Heyrtgunner, free is a hard price to beat!
I'll be working with my power provider to see exactly what they will be willing to help me with. Fortunately, they're pro solar, and are happy to buy any extra electricity I produce. In fact, they have a big solar array on their headquarters property which the community paid into. Every month, my power bill gets a tiny credit from the power it produces.
I'm not sure if my electronic meter is two-way ready, but they will swap it out if need be. At some point I will have to get together with them and figure out details. I do know they have a list of contractors who do PV installations. I've got tons of reading and preparation to do yet before I'm ready to begin installation though. Hopefully, hybrid systems will be more common by then.
I've been working on energy usage calculations to figure out what kind of battery I will need to run my house. I've got some assumptions that I've had to make in order to figure it all out, so I'll start with those.
- So energy usage is measured (for billing purposes) in kWh, which apparently accumulate over time. I'm assuming that can be expressed as kWh/month.
- I'm also a little confused as to what is energy vs. power. If I understand correctly, Watts are a measurement of power, and Watt-hours are a measurement of energy. Is kWh/month energy or power? Does it even matter?
- I'm also assuming that 1Wh/hour is the same as 1 Watt. Since the hours would cancel each other.
- Lastly, I'm assuming that DC Watts are close enough to AC Watts (orVolt-Amps?) in our application to figure if I use 1 Watt of power at 240VAC, that it's the same as 1 Watt of power at 48VDC.
Assuming all that is true, or close enough, I can translate my power bill into something I can use to design a house battery. So far as I can see, my peak power usage at any one point has been 5,600W. This is from looking back at the data collected from the electronic meter that got installed last year. I figure I'll round that up to 6,000W just to be safe. Drawing 6,000W from a 48V battery would mean drawing 125A.
6,000W / 48V = 125A
Then my maximum Amp draw will be 125A. This is the first critical bit of data I will need for the battery. And also the Voltage of the battery, which I just decided would be 48V, because all the cool people are doing it that way. And I want to be cool too!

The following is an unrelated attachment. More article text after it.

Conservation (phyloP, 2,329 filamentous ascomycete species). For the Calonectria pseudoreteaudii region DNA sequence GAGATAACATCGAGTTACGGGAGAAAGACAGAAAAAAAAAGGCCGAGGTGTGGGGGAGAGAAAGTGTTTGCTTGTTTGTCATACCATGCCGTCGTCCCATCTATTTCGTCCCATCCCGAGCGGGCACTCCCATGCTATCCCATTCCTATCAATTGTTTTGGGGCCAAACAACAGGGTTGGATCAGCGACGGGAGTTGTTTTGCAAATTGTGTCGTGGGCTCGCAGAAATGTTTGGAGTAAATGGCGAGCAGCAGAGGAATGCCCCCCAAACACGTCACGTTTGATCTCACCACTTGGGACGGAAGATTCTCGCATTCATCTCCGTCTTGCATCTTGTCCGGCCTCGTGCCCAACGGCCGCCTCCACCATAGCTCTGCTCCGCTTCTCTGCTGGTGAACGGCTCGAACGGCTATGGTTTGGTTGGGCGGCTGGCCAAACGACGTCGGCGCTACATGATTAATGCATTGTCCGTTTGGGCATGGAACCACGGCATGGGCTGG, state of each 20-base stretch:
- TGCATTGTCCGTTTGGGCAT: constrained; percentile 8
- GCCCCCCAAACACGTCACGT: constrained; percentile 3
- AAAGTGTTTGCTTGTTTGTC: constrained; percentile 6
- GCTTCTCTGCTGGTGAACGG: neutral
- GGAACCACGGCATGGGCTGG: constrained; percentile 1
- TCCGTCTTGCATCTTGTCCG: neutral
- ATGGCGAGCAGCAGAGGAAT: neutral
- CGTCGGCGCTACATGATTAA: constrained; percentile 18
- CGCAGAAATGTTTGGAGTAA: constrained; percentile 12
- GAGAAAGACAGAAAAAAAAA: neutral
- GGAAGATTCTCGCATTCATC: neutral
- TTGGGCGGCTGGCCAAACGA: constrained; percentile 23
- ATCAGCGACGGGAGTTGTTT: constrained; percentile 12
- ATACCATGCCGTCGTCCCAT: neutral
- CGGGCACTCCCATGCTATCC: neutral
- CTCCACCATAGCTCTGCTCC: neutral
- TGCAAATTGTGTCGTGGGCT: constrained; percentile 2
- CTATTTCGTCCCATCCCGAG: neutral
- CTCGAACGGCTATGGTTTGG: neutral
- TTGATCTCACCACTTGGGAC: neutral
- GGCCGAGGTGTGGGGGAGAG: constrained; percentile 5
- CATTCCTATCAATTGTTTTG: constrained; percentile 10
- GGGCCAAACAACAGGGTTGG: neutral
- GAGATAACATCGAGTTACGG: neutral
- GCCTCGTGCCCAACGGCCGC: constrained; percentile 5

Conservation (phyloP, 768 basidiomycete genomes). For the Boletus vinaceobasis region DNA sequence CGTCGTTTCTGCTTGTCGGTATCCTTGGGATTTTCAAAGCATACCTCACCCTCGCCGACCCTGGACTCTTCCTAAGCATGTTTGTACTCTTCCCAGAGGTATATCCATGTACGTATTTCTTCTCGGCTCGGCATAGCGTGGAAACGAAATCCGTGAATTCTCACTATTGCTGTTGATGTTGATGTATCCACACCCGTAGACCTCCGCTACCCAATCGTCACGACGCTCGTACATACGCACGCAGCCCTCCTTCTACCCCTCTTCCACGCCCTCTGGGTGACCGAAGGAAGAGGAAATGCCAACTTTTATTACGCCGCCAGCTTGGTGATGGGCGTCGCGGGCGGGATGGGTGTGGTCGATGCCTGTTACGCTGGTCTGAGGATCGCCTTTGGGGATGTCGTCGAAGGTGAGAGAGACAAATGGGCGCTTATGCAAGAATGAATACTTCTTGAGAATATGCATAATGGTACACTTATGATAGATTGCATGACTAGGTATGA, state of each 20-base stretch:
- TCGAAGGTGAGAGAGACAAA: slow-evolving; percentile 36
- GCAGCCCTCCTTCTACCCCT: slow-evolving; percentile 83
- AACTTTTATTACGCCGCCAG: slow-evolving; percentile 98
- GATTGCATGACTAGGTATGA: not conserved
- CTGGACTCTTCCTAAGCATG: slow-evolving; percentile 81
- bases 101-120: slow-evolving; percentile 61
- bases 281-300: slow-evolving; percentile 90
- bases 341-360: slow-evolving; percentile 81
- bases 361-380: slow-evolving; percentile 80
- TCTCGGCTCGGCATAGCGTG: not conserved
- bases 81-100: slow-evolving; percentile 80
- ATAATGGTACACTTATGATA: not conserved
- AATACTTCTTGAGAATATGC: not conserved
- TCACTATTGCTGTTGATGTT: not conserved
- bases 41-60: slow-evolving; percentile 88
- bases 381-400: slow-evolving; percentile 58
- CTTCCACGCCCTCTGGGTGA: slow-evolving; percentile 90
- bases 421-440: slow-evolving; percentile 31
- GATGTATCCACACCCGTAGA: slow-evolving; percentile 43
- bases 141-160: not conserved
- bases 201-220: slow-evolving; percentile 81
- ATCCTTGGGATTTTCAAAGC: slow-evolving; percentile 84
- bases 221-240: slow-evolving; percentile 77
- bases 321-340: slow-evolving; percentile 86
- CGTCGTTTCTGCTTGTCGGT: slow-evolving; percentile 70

Next is the average power usage. This one is a little tricky, because my power bill fluctuates wildly throughout the year. Ultimately, I decided just to average all the monthly totals for the last year together, because I don't know a better way to figure it. Then I needed to reduce it down to an hourly figure, as I'm calculating for a battery that will run for some number of hours. Here's what I came up with:
Average power => 3,008.333kWh/month x 1000Wh/kWh => 3,008,333Wh/month / 30days/month => 100,278Wh/day / 24h/day => 4,178Wh/h => 4,178W
Still with me so far? I hope so. Knowing the average Watts that will be used per hour, I can find the average Amps per hour too. Everything is calculated based on nominal voltage by the way. Different chemistries are going to have different nominal voltages, even when connected in series, but they all seem to be able to be set up to around 48V so I'm sticking with that.
4,178W / 48V = 87A
Next I've got to pick how long the battery should last, powering the house unassisted. It seems to be the general consensus that 3 days is the ideal. But I'm starting small, and plan to expand later with 3+ days being a goal to work toward. For now, I'm using a nice safe number like, say, 3 hours. (Long enough for a typical power outage in my area.) The minimum capacity I'll need can be calculated by the average Amps and how many hours I want to draw the Amps for.
87A x 3h = 261Ah
The minimum energy I'll need is capacity times Voltage:
261Ah x 48V = 12,535Wh
So now I have all the properties I need to design a battery that can power my house. Here's a summary of these properties:
- Nominal Voltage: 48V
- Maximum Current: 125A
- Maximum Power: 6,000W
- Average Energy Consumption: 4,178Wh
- Average Current: 87A
- Continuous Unassisted Runtime: 3 hours
- Minimum Capacity Needed: 261Ah
- Minimum Energy Storage Needed: 12,535Wh
I'll stop here for now. I'm pretty jazzed that I can finally express my power requirements in a way that y'all can (hopefully) understand. But please do let me know if you catch any mistakes I may have made.
I actually had a power outage yesterday during a morning windstorm. There were 4 substations out, along with about 12,000 families. The power company was able to get the vast majority of us connected back up within a couple of hours. In the meantime, I turned off the furnace thermostat, water heater, and a few other breakers in the hope that my local transformer wouldn't blow up when the power got restored. (This happens a lot where I live. Lights turn on, followed by several KABOOMs!)
Anyway, I was reminded that even using a backup battery for power outages, lots of things can be done to keep the battery from discharging as fast. The biggest would be shutting off the furnace and water heater. Those are the biggest power users in my house. In fact, during the coldest part of winter, I used around 5,500kWh of power. The mildest month I used only 1,000kWh. I figure the difference was my furnace. That's 4,500kWh difference!
There is something to be gained by doing without power for a few hours. It cleared the place out! My wife and son both fled in search of TV and Wi-Fi. I on the other hand, sat on the couch with a blanket and a good book, and had a nice quiet house for a while, all to myself.